Hello from the Deep South! You get a big ole Southern “bless yore heart” for even opening a blog with HIV or AIDS in the title, so way to go my friend!
I’m a little giddy seeing that over 4,000 of you have taken a moment to read a few words from my blog about those of us in the fight down here in the deep-fried fields of Sweet Home Alabama!
Sorta been a busy few weeks for me, how bout you? For those of us in the HIV/AIDS field, this time of year is a little crazy, (like the rest of the year isn’t, HAH!). Organizations funded by grant funding, especially federal funds, have massive reporting and documentation requirements that make me feel like I might explode if another report due date pings on my Iphone reminders! Now don’t get me wrong, I love my IPhone, it just seems to nag me much more often here lately!
I find myself longing for the days of my first job as a 1969 teenage bride (good grief, what were we thinking!!??) where I worked at a Pasquale’s Pizza and slogged though day after day churning out pizzas and roast beef sandwiches (dang, those things were good), and chopped cabbage for cole slaw by the buckets! My boss once told me “to stand on one leg every chance I got” and I guess I looked at him with a goofy question mark on my face because he then said “stand on one leg, cause you sure as heck aren’t gonna be able to sit down tonight”! Mindless work, but I didn’t feel the weight or the pressure that comes with trying to provide life-saving services in a rural community in a backwards thinking state (dare I say nation?) that often doesn’t give a shizz about whether people with HIV live or die. Yup, I’ll take some cheese with that whine.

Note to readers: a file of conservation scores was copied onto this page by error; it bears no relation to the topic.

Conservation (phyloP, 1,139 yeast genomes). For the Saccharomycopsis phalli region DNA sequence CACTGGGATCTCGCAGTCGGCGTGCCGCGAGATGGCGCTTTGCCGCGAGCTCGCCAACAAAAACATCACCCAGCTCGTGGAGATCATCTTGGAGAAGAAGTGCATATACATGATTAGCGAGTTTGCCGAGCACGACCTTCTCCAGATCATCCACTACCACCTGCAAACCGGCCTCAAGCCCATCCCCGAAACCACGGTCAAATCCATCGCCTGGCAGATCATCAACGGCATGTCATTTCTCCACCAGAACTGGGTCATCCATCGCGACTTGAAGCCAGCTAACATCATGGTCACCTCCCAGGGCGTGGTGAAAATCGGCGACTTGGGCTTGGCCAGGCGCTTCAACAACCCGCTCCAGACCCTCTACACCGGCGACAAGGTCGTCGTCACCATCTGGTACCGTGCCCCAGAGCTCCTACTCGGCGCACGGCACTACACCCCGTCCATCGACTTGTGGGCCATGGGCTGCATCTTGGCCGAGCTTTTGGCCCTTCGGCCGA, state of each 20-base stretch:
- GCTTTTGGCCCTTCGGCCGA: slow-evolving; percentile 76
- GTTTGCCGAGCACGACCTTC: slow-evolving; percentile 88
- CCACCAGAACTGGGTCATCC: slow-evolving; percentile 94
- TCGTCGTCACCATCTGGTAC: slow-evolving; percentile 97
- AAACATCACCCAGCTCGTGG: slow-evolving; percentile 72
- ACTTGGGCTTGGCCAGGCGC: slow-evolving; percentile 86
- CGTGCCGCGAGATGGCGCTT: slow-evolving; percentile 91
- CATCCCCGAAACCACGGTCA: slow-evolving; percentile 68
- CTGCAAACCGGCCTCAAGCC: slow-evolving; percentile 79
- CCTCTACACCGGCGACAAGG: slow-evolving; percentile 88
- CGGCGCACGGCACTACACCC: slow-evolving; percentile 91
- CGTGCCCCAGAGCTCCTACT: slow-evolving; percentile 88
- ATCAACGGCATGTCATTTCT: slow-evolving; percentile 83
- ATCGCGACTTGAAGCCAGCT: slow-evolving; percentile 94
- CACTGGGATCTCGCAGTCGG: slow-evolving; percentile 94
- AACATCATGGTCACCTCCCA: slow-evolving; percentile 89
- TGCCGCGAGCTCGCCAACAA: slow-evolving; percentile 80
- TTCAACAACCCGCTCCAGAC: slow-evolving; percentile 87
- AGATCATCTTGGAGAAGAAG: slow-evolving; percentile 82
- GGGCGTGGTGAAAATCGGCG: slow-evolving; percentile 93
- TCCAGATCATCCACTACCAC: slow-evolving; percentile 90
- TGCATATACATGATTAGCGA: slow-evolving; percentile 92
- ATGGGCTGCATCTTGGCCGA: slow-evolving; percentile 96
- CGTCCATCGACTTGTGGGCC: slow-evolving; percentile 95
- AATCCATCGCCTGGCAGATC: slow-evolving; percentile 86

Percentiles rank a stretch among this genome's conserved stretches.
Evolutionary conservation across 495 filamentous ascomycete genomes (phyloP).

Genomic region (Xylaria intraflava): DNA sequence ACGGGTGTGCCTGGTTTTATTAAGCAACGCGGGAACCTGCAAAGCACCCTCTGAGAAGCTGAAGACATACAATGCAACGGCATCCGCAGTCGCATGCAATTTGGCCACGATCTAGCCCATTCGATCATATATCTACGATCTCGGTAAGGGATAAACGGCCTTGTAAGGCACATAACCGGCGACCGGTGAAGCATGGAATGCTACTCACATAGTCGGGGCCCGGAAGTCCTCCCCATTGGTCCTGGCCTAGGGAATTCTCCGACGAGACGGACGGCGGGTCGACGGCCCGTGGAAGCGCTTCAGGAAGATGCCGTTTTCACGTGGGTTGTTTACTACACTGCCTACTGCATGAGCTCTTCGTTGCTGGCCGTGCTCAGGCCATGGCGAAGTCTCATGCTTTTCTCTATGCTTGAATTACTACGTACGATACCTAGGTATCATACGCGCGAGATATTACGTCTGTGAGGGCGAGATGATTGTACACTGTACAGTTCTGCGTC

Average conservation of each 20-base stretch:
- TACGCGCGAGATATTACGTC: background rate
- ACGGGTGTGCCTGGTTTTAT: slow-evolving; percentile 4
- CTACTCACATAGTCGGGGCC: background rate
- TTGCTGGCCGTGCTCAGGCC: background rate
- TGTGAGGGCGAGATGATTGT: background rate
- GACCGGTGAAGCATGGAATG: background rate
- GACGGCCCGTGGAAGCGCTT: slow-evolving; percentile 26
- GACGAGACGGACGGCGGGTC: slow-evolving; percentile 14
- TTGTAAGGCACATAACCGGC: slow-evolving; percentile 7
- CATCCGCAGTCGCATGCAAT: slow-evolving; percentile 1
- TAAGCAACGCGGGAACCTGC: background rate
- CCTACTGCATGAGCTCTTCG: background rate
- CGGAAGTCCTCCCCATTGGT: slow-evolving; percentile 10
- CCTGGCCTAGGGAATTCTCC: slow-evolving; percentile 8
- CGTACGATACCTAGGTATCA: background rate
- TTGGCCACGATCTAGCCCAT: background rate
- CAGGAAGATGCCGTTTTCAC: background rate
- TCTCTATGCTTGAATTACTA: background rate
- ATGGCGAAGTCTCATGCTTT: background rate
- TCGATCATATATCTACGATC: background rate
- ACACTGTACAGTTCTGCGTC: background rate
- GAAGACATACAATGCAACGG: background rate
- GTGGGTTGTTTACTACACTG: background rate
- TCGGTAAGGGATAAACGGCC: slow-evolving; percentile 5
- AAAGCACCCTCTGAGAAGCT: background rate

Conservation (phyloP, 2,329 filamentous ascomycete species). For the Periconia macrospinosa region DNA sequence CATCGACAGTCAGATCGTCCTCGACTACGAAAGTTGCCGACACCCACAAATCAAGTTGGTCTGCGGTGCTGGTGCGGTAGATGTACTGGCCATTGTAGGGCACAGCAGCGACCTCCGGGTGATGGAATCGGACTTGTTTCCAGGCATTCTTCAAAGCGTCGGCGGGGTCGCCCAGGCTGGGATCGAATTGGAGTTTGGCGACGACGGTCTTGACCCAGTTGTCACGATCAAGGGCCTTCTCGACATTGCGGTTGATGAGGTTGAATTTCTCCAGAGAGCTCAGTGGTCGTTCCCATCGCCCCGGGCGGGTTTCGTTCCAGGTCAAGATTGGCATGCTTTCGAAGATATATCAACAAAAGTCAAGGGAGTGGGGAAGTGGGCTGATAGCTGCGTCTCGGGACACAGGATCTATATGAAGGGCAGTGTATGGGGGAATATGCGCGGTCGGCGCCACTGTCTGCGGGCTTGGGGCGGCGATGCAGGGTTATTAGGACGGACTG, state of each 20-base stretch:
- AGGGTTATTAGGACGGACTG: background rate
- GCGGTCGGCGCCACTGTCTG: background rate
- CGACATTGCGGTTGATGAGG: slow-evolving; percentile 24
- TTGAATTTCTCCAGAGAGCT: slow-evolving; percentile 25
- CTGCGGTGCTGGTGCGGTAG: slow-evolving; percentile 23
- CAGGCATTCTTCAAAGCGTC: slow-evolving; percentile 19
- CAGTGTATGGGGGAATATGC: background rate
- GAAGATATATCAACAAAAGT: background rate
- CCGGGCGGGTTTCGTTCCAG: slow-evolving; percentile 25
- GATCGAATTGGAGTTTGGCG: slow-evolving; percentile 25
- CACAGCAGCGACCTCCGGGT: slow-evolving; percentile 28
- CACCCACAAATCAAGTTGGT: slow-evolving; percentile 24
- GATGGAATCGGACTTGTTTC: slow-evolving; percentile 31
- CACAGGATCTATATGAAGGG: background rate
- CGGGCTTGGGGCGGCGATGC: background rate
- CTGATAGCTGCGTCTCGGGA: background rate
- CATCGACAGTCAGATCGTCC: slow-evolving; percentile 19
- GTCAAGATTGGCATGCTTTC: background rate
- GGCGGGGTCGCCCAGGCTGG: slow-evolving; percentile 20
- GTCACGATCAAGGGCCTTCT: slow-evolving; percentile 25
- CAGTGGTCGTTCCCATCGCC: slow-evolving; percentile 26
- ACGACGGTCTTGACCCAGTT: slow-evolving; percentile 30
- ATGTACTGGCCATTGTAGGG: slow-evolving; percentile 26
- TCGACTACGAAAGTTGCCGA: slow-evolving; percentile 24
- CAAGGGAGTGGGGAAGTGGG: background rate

Okay, let me clarify; I love my work, and my life for that matter…as a Prevention program director I know there are many loving, caring and compassionate people in our community who do work to make life better for our neighborhood, those living with HIV or not. The not for profit community in our town and around the state carry a heavy burden attempting to fill the gaps that widen daily in Grand Canyon proportions with regard to healthcare, housing, drug/alcohol treatment, domestic violence, mental health, child abuse, etc. - not to mention just plain ole daily “food, clothing & shelter” type needs. Some faith based groups join in this endeavor and often provide a safe place for those in need. However, it’s just not enough. Poverty, and the desperation that comes as part of that package, drives some to risky behaviors that lead to disease, addiction, homelessness and heartache. It’s nothing new, it has been part of the fabric of life for generations; it just seems that we are doing less and less as a society to address it. Should we do more? Would we do more? Could we do more?
Sorry folks, you can’t ignore the poor, the elderly, the vulnerable and young, the sick and diseased. Oh you can try, you can walk hurriedly past the bell ringer and the kettles at Christmas time, you can always say “No”, when the cashier at the Big Box store asks you to donate your change to a worthy cause, you can drive past the children holding buckets at an intersection in any small country town as they seek funds to attend a youth camp or buy a computer for their club, and you can also feel all holy, high and mighty when you hear that a co-worker, distant cousin, or neighbor has contracted HIV, or Hepatitis C because of their drug use or sexual behavior. You can ignore that your elected officials are too concerned with fighting among themselves or grabbing all the perks they can get while in office to seriously debate and budget for social services so badly needed in our state and around the nation. Pardon me, but where in the hell does it all end? The needy folks among us aren’t going anywhere, their needs grow larger each day, how do we justify the lack of attention to our fellow man? Hey, I’m not asking anyone to personally solve the problems, just wishing more of us would be part of the work toward seeking the solutions.